His second New York Times bestseller, Reefer Madness: Sex, Drugs, and Cheap Labor in the American Black Market (May 2003), was also inspired by his earlier articles on the enforcement of marijuana laws in America and illegal immigration in California. His two-part series, "Reefer Madness" and "Marijuana and the Law" (Altantic Montly, August and September, 1994), won a National Magazine Award for reporting, and his article, "In the Strawberry Fields" (Atlantic Monthly, November 1995), received a Sidney Hillman Foundation award.
Schlosser has appeared on 60 Minutes, CNN, CBS Evening News, NBC Nightly News, FOX News, The O'Reilly Factor, and Extra!. He has been interviewed on NPR and covered in Entertainment Weekly, USA Today, and the New York Times. His work also has appeared in Rolling Stone and The New Yorker.
Born in India in 1952, Vandana Shiva is a world-renowned environmental leader and thinker. Director of the Research Foundation on Science, Technology, and Ecology, she is the author of many books, including Water Wars: Pollution, Profits, and Privatization (South End Press, 2001), Biopiracy: The Plunder of Nature and Knowledge (South End Press, 1997), Monocultures of the Mind (Zed, 1993), The Violence of the Green Revolution (Zed, 1992), and Staying Alive (St. Martin's Press, 1989).
Shiva is a leader in the International Forum on Globalization, along with Ralph Nader and Jeremy Rifkin. She addressed the World Trade Organization summit in Seattle, 1999, as well as the recent World Economic Forum in Melbourne, 2000. In 1993, Shiva won the Alternative Nobel Peace Prize (the Right Livelihood Award). The founder of Navdanya ("nine seeds"), a movement promoting diversity and use of native seeds, she also set up the Research Foundation for Science, Technology, and Ecology in her mother's cowshed in 1997. Its studies have validated the ecological value of traditional farming and been instrumental in fighting destructive development projects in India .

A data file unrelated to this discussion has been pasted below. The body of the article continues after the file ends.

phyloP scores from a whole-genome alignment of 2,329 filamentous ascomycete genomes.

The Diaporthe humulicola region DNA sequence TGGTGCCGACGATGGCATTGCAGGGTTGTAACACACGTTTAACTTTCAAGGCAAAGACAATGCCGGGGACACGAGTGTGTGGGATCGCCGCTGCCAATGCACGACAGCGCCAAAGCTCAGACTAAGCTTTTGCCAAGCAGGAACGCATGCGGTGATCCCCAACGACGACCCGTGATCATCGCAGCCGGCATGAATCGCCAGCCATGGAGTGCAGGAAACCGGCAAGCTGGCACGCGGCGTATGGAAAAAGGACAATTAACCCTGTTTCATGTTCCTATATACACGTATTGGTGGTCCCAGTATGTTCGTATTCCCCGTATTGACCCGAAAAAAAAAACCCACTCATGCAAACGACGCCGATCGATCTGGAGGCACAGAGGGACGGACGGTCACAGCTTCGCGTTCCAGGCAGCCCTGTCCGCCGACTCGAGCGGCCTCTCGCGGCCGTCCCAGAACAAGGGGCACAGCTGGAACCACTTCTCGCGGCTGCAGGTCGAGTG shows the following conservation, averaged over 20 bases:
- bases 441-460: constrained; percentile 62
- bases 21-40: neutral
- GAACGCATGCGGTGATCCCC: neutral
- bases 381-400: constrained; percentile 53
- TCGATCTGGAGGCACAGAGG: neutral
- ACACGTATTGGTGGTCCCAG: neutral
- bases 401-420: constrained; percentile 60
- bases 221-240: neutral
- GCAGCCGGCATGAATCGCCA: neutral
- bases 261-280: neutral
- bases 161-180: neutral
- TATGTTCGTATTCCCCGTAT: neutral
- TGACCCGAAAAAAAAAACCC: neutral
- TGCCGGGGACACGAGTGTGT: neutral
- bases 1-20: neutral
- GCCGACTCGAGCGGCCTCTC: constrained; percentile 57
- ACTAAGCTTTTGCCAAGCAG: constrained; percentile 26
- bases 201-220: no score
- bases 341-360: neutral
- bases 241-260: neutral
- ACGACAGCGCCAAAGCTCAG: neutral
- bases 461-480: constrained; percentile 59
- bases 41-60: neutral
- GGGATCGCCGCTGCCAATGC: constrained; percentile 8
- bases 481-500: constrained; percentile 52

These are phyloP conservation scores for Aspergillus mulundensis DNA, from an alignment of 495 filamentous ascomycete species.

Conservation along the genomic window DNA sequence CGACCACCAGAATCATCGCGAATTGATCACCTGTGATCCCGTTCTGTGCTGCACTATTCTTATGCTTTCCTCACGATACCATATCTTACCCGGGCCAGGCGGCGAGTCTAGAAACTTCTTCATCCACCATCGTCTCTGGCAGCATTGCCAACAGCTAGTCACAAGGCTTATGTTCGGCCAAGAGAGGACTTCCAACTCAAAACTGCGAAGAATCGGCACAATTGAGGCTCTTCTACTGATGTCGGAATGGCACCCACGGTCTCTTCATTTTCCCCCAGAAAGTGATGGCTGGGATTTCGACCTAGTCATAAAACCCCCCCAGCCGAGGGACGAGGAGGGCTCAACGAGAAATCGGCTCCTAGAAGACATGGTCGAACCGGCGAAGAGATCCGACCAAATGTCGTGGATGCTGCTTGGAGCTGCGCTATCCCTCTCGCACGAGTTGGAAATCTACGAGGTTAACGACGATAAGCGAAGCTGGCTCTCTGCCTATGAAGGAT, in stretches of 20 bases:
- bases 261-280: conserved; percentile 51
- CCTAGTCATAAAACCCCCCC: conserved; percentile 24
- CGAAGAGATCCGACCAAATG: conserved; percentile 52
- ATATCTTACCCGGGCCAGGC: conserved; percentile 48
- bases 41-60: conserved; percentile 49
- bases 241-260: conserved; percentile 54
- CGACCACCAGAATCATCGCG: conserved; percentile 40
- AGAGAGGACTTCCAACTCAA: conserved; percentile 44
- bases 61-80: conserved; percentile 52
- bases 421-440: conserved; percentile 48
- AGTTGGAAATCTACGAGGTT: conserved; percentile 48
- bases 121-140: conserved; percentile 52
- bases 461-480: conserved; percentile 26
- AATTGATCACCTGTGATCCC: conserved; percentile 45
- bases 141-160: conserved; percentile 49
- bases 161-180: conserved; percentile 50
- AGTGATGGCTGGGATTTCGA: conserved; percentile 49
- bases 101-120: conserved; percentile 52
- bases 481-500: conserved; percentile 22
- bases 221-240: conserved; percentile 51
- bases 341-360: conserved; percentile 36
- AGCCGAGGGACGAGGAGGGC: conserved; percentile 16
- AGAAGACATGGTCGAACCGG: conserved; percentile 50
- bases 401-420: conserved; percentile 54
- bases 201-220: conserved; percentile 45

Before becoming an activist, Shiva was one of India's leading physicists. She holds a master's degree in the philosophy of science and a Ph.D. in particle physics.
Alice Waters is a chef and the founder of Chez Panisse Restaurant and Cafe in Berkeley, California.
An advocate of local farmers markets and sustainable agriculture, she features organic and seasonal foods and promotes the power of growing, cooking, and sharing food.
She has also created the Chez Panisse Foundation, whose primary beneficiary is the Edible Schoolyard at Berkeley's Martin Luther King Jr. Middle School.
Her books include the Chez Panisse Cafe Cookbook and, most recently, The Art of Simple Food.
Michael Pollan, author of In Defense of Food, lays down an agenda to re-build a culture of food in the United States to both improve health and reduce the environmental impact of the food economy. What does a sun food agenda look like?
System of crop cultivation that uses biological methods of fertilization and pest control as substitutes for chemical fertilizers and pesticides, which are regarded by supporters of organic methods as harmful to health and the environment and unnecessary for successful cultivation. It was initiated as a conscious rejection of modern agri-chemical techniques in the 1930s by the British agronomist Sir Albert Howard. Miscellaneous organic materials, including animal manure, compost, grass turf, straw, and other crop residues, are applied to fields to improve both soil structure and moisture-holding capacity and to nourish soil life, which in turn nourishes plants. (Chemical fertilizers, by contrast, feed plants directly.) Biological pest control is achieved through preventive methods, including diversified farming, crop rotation, the planting of pest-deterrent species, and the use of integrated pest management techniques. Bioengineered strains are avoided. Since organic farming is time-consuming, organically grown produce tends to be expensive. Organic produce formerly accounted for a minuscule portion of total American farm output, but it has seen a huge proportional increase in sales in recent years.